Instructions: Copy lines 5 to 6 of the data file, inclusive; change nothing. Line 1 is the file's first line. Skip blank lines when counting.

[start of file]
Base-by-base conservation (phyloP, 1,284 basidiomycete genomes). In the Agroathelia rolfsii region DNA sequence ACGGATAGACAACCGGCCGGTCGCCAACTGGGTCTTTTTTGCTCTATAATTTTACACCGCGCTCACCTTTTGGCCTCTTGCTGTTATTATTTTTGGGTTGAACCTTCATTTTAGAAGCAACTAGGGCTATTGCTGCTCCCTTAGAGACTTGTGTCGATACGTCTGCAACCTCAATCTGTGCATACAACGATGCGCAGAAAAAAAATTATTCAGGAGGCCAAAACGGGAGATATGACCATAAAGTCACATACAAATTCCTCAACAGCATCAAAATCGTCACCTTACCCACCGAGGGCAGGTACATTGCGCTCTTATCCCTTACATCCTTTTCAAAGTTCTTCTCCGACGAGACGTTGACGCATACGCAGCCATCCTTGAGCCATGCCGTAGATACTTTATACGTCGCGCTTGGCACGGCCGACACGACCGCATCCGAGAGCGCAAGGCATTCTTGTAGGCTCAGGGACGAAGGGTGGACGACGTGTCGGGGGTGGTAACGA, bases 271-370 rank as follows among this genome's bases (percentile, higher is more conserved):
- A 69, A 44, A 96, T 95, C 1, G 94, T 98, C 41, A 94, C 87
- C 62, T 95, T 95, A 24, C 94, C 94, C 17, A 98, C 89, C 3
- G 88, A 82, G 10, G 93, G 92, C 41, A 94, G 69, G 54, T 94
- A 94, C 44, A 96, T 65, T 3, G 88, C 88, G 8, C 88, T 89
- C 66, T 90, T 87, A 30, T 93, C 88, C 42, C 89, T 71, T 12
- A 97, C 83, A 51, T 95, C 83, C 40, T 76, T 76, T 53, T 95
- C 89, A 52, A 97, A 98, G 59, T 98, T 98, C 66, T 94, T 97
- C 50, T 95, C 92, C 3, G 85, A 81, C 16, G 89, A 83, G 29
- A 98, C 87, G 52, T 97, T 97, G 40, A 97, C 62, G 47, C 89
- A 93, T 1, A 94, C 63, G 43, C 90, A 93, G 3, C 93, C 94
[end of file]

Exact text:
- A 94, C 44, A 96, T 65, T 3, G 88, C 88, G 8, C 88, T 89
- C 66, T 90, T 87, A 30, T 93, C 88, C 42, C 89, T 71, T 12